Bluefield Daily Telegraph, Bluefield, WV

August 26, 2013

Emma Yates library’s display takes visitors back

By GREG JORDAN
Bluefield Daily Telegraph

POCAHONTAS, Va. — Libraries often exhibit their latest books, local art and other items of interest, but people visiting the small library in downtown Pocahontas see an unexpected display — a collection of vintage lady’s hats.

The Emma Yates Memorial Library was a hat shop, and the home of its owner, Emma Yates. From 1902 to 1954, Yates made and sold hats, and lived above her store. Now an historic site, the downtown building houses the town’s library.

David Woodard is the current librarian. Like other area residents, he had visited the library as a patron since it opened in 1987. He described the feeling one gets when they come through the door and see a piece of the town’s past brought back to life in a new form.

“This is like stepping back into a piece of history, stepping back in time to be here,” Woodard said. “If you take everything that the library does for the community out, it’s still a huge piece of history that’s sitting here. It’s almost as much a museum as a library, really.”

Emma Yates occupied the downtown building from 1904 to 1954, said Jerry Gravely, president of the library’s board of directors. A photograph of Yates and a display describing her history are now on view in the library along with much of the merchandise she made by hand.

“This was a millinery shop,” Gravely said of the building’s past.

Yates lived in an apartment above her shop, and she stayed in business for decades.

“From everything I’ve read, she sold hats up until she died,” Woodard said. “Hats and dresses.” He looked up at the ceiling, imaging the apartment above the library. “I can’t imagine someone 85 going up and down those stairs every day.”

“I can’t imagine her sewing hats and stuff together at 85,” Gravely added. “In fact, we still have some (hats) in hat boxes upstairs.”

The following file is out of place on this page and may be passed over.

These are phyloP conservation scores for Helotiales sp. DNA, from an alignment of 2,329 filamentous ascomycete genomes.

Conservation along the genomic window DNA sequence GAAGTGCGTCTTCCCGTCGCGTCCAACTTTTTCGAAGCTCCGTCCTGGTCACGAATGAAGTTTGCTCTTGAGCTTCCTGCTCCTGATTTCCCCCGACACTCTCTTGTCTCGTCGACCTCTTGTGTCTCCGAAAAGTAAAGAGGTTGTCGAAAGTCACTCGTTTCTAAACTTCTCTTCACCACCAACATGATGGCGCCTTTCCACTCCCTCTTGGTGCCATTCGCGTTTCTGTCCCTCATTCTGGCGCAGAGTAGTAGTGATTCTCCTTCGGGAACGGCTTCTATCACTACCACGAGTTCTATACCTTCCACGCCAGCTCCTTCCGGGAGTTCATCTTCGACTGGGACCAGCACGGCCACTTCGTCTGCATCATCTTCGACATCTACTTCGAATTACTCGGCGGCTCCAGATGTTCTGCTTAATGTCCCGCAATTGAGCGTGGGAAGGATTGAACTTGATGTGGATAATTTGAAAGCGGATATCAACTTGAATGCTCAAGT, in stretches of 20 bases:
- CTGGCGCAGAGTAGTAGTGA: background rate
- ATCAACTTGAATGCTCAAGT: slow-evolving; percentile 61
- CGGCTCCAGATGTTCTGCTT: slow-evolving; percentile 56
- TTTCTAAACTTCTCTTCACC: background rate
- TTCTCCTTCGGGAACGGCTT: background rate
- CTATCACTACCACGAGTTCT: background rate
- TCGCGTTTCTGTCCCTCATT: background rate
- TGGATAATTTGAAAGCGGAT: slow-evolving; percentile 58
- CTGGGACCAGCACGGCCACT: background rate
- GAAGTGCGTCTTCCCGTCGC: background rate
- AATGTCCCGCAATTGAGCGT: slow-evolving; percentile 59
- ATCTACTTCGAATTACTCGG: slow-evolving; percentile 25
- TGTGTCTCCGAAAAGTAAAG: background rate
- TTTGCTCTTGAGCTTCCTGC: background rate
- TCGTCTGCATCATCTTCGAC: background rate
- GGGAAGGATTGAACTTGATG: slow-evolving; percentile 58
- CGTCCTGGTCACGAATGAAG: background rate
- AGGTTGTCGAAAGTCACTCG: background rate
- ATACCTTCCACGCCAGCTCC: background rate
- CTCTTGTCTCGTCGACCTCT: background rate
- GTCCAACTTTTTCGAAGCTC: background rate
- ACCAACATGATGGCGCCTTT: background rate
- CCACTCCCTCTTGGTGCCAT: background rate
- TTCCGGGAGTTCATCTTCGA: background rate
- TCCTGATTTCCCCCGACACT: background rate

“And there’s some of her furniture down here and upstairs,” Woodard said.

Besides preserving part of the town’s history, the library provides several services to the community.

“A lot of people may not realize it’s here, but the people who do come in here, they rely on the library for information, for Internet access and for books,” Woodard said. “And some of them rely on the library for social interaction. They come to socialize and see their neighbors here. Just to watch that, you really see a small town atmosphere come to life in here.”

The library’s board of directors works hard to find funding and ensure the library stays open. Increasing the number of people who use the library’s resources helps increase the amount of available funding, Gravely said.

Efforts to bring more patrons through the doors have seen good results. A recent summer reading program resulted in 130 books being checked out. Parents brought their children to the library and ended up checking out books, too. Woodard compared the event to the late President Ronald Reagan’s “trickle down economy.”

“It’s trickled up book checking out, I guess,” he said.

The library needs visitors if it is to stay in existence.

“The community using this library is vital to its survival, really,” Woodard said.

Some of the library’s funding comes through the Tazewell County Library. The Emma Yates Memorial Library is not part of the county library, but funding from them comes through the county board of supervisors, Gravely said. To help support this source of income, reports on attendance are kept up to date.

“We send a report in each month on the traffic in the library, how many people are checking out books, how many people have come through the door, how many people have used the computer, how many people come in just to say hi or whatever,” Gravely said.

Besides local patrons, the town’s library is often visited by former Pocahontas residents. Some simply want to remember their lives in town, and others are doing genealogical research, Woodard said. Other visitors who are new to Pocahontas come in to sample the town’s rich history.

Still more guests visit via the Internet. They come upon the library while surfing the web and want to learn more about it, he said.

Historic Pocahontas owns the building and the board cares for it, Gravely said. New windows have been put up in much of the building, those made of vintage glass have been left in place. The front of building has been painted, and a new furnace has been installed. Historic Pocahontas has added a deck in back of the building.

The library relied strictly on volunteers and donated books when it first opened. It still receives book donations, and some of them are sent to missions. There simply is not enough room for all the contributed volumes.

“Space is our greatest enemy here,” Woodard said.

Plans for improving the building continue. Gravely hopes to some day renovate the upstairs apartment so a librarian can live there.

“I would really like to see that happen,” he said. “I think it would be unique.”

The building has gone from being a hat shop and residence to being a library and an historic structure.

“I think it’s safe to say the goal is for the story to continue and evolve,” Woodard concluded.

The Emma Yates Memorial Library can be contacted at emma_yates@comcast.net.